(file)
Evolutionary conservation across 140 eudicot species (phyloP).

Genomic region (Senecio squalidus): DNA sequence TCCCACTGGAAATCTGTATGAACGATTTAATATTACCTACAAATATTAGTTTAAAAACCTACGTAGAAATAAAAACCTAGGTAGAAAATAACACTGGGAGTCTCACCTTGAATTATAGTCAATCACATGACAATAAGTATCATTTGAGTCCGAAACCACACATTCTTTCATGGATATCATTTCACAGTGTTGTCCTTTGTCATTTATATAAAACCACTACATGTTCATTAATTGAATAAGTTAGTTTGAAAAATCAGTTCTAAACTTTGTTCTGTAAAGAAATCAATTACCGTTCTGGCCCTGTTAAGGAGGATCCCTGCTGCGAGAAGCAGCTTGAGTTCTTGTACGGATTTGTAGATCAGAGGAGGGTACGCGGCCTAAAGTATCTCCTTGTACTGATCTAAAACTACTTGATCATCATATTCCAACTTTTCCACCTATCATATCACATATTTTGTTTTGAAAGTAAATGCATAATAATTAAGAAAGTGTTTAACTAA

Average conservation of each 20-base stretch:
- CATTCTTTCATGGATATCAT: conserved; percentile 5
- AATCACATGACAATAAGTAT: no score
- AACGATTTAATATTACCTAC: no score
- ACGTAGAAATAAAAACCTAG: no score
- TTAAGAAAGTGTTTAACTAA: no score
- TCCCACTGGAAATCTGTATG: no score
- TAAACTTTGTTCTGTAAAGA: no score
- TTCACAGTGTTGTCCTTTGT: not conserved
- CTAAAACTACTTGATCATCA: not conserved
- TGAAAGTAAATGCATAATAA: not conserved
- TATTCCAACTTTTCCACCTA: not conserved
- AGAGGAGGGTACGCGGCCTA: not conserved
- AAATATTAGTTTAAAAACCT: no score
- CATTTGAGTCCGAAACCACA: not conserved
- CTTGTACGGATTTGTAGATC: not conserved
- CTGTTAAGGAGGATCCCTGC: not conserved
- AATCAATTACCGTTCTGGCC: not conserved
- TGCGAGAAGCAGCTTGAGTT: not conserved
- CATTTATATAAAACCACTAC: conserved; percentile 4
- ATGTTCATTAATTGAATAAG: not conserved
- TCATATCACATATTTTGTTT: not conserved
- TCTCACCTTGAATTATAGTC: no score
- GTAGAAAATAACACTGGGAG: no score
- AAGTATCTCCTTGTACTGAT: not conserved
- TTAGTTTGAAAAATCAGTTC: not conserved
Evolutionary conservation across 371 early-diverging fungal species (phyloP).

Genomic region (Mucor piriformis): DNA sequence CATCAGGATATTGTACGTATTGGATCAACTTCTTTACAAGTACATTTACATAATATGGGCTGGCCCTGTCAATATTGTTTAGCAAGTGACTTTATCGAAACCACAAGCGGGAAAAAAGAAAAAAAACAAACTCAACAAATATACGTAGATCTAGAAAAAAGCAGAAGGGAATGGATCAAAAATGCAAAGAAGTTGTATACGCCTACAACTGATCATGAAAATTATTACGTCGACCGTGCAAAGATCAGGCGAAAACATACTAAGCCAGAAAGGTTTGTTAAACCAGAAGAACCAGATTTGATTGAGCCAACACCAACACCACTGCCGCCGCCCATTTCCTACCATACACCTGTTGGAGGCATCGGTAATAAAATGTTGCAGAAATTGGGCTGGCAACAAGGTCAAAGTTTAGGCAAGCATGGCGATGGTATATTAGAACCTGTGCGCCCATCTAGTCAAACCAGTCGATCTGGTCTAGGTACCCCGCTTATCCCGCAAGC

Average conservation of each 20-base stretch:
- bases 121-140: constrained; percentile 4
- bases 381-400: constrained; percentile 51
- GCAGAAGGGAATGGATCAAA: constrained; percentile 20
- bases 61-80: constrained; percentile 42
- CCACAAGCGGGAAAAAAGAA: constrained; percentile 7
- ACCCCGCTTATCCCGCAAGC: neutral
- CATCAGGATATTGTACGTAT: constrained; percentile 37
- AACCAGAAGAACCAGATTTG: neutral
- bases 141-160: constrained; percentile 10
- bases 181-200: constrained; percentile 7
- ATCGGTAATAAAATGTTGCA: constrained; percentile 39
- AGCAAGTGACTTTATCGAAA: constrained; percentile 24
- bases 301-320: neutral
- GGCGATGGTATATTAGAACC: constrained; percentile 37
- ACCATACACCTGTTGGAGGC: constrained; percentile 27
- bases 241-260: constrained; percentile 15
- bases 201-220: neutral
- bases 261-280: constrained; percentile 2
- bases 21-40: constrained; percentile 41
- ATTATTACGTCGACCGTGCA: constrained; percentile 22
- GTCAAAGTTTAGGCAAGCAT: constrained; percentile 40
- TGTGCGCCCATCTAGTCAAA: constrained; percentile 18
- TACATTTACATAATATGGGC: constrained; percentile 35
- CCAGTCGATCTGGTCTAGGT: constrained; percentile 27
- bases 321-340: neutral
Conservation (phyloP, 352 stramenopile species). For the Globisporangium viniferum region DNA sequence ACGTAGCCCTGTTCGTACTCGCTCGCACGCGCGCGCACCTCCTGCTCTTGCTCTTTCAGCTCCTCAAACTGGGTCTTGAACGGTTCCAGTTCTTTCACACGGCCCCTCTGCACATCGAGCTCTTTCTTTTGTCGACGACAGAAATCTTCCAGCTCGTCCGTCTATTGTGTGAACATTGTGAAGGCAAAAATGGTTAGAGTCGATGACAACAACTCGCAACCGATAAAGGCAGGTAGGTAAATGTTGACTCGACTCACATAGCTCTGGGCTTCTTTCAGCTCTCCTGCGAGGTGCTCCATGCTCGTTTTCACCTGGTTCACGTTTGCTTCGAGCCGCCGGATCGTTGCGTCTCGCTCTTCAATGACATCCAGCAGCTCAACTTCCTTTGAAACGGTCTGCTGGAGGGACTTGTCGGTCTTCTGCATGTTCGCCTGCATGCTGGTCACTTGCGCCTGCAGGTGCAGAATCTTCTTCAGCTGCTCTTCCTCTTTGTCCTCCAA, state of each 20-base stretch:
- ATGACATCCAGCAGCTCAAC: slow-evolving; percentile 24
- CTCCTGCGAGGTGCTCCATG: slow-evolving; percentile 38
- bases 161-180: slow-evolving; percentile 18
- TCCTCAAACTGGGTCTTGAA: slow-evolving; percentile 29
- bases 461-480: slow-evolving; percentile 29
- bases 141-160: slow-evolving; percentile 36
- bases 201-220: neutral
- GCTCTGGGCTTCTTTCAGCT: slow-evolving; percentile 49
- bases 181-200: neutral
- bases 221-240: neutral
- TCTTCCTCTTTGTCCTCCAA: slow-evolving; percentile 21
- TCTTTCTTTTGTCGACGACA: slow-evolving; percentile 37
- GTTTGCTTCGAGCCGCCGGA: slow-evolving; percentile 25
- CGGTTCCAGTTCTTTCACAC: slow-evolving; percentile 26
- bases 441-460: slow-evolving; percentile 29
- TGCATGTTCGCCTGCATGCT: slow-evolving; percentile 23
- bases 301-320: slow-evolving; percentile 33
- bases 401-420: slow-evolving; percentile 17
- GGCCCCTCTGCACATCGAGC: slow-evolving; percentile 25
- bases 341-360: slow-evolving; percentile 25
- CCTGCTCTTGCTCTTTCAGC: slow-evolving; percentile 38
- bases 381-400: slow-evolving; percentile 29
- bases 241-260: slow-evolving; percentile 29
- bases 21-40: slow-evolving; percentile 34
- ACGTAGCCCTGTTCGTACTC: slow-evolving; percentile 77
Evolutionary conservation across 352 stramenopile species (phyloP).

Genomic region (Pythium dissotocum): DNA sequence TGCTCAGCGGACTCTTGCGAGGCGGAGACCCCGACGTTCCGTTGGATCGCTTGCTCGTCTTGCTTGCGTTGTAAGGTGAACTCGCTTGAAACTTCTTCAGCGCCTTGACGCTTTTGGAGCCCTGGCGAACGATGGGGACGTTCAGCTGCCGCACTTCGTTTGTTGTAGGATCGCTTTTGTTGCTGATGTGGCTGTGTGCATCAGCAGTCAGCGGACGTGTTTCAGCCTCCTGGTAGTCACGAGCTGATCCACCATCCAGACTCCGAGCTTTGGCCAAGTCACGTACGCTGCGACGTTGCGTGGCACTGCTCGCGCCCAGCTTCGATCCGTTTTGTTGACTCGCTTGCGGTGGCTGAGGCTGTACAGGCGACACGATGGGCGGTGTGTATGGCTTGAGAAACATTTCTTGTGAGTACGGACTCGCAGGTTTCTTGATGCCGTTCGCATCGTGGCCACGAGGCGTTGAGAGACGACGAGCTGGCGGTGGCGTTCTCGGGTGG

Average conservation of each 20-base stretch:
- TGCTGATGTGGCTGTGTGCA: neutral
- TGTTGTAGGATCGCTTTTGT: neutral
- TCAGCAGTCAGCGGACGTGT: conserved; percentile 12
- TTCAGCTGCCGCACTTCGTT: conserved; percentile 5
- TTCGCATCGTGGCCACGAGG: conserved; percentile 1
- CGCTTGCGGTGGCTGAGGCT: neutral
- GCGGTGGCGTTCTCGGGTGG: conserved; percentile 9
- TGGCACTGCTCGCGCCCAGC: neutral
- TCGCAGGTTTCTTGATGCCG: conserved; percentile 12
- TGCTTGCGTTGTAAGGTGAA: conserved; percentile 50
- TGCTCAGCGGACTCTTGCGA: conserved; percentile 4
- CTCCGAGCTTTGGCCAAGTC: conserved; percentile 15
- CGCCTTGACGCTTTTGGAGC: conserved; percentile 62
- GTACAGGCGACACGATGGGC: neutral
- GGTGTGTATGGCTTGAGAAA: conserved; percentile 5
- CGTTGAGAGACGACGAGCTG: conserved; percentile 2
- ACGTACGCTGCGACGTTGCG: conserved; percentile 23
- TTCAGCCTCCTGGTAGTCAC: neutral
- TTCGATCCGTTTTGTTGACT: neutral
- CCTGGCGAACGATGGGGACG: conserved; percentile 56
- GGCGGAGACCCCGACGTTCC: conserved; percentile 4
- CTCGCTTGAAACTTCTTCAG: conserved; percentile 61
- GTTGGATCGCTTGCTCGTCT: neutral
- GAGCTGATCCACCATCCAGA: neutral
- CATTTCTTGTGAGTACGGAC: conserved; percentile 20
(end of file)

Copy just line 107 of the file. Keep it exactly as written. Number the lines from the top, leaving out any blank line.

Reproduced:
- CTCGCTTGAAACTTCTTCAG: conserved; percentile 61